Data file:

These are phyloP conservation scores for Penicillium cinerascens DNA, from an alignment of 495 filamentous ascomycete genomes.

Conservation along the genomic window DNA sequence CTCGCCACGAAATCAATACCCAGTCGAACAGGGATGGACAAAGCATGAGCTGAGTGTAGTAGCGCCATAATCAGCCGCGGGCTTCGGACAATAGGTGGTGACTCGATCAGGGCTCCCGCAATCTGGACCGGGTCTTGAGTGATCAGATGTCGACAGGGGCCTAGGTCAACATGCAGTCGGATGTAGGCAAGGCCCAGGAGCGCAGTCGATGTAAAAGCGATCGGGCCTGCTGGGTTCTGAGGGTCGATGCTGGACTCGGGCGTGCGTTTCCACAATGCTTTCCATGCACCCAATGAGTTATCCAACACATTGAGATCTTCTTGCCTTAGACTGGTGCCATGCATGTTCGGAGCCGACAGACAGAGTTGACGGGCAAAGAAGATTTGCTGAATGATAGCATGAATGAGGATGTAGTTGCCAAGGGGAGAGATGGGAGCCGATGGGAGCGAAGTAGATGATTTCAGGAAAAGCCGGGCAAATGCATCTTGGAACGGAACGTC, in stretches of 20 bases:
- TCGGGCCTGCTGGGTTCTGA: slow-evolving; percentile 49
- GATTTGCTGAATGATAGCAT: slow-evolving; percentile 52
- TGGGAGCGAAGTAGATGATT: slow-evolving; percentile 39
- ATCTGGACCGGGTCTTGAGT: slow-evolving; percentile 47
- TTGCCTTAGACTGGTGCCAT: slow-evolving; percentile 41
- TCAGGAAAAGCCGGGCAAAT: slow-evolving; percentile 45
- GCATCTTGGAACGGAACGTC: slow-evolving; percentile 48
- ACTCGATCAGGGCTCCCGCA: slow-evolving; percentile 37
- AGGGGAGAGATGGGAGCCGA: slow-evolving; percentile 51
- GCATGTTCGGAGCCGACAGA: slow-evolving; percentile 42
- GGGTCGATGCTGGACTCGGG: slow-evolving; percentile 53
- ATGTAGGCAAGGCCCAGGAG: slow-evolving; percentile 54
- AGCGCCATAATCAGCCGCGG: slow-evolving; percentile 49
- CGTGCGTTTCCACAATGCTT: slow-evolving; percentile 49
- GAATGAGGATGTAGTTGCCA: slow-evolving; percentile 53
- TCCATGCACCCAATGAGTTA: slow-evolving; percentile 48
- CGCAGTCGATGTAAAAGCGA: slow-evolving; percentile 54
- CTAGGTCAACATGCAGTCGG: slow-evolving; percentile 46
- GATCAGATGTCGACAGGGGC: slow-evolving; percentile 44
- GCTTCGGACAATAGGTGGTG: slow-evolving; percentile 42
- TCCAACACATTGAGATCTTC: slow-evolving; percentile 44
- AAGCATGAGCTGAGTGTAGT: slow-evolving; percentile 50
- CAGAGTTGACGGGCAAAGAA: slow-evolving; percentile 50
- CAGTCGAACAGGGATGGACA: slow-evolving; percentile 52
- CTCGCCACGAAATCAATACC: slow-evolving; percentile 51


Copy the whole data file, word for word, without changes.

These are phyloP conservation scores for Penicillium cinerascens DNA, from an alignment of 495 filamentous ascomycete genomes.

Conservation along the genomic window DNA sequence CTCGCCACGAAATCAATACCCAGTCGAACAGGGATGGACAAAGCATGAGCTGAGTGTAGTAGCGCCATAATCAGCCGCGGGCTTCGGACAATAGGTGGTGACTCGATCAGGGCTCCCGCAATCTGGACCGGGTCTTGAGTGATCAGATGTCGACAGGGGCCTAGGTCAACATGCAGTCGGATGTAGGCAAGGCCCAGGAGCGCAGTCGATGTAAAAGCGATCGGGCCTGCTGGGTTCTGAGGGTCGATGCTGGACTCGGGCGTGCGTTTCCACAATGCTTTCCATGCACCCAATGAGTTATCCAACACATTGAGATCTTCTTGCCTTAGACTGGTGCCATGCATGTTCGGAGCCGACAGACAGAGTTGACGGGCAAAGAAGATTTGCTGAATGATAGCATGAATGAGGATGTAGTTGCCAAGGGGAGAGATGGGAGCCGATGGGAGCGAAGTAGATGATTTCAGGAAAAGCCGGGCAAATGCATCTTGGAACGGAACGTC, in stretches of 20 bases:
- TCGGGCCTGCTGGGTTCTGA: slow-evolving; percentile 49
- GATTTGCTGAATGATAGCAT: slow-evolving; percentile 52
- TGGGAGCGAAGTAGATGATT: slow-evolving; percentile 39
- ATCTGGACCGGGTCTTGAGT: slow-evolving; percentile 47
- TTGCCTTAGACTGGTGCCAT: slow-evolving; percentile 41
- TCAGGAAAAGCCGGGCAAAT: slow-evolving; percentile 45
- GCATCTTGGAACGGAACGTC: slow-evolving; percentile 48
- ACTCGATCAGGGCTCCCGCA: slow-evolving; percentile 37
- AGGGGAGAGATGGGAGCCGA: slow-evolving; percentile 51
- GCATGTTCGGAGCCGACAGA: slow-evolving; percentile 42
- GGGTCGATGCTGGACTCGGG: slow-evolving; percentile 53
- ATGTAGGCAAGGCCCAGGAG: slow-evolving; percentile 54
- AGCGCCATAATCAGCCGCGG: slow-evolving; percentile 49
- CGTGCGTTTCCACAATGCTT: slow-evolving; percentile 49
- GAATGAGGATGTAGTTGCCA: slow-evolving; percentile 53
- TCCATGCACCCAATGAGTTA: slow-evolving; percentile 48
- CGCAGTCGATGTAAAAGCGA: slow-evolving; percentile 54
- CTAGGTCAACATGCAGTCGG: slow-evolving; percentile 46
- GATCAGATGTCGACAGGGGC: slow-evolving; percentile 44
- GCTTCGGACAATAGGTGGTG: slow-evolving; percentile 42
- TCCAACACATTGAGATCTTC: slow-evolving; percentile 44
- AAGCATGAGCTGAGTGTAGT: slow-evolving; percentile 50
- CAGAGTTGACGGGCAAAGAA: slow-evolving; percentile 50
- CAGTCGAACAGGGATGGACA: slow-evolving; percentile 52
- CTCGCCACGAAATCAATACC: slow-evolving; percentile 51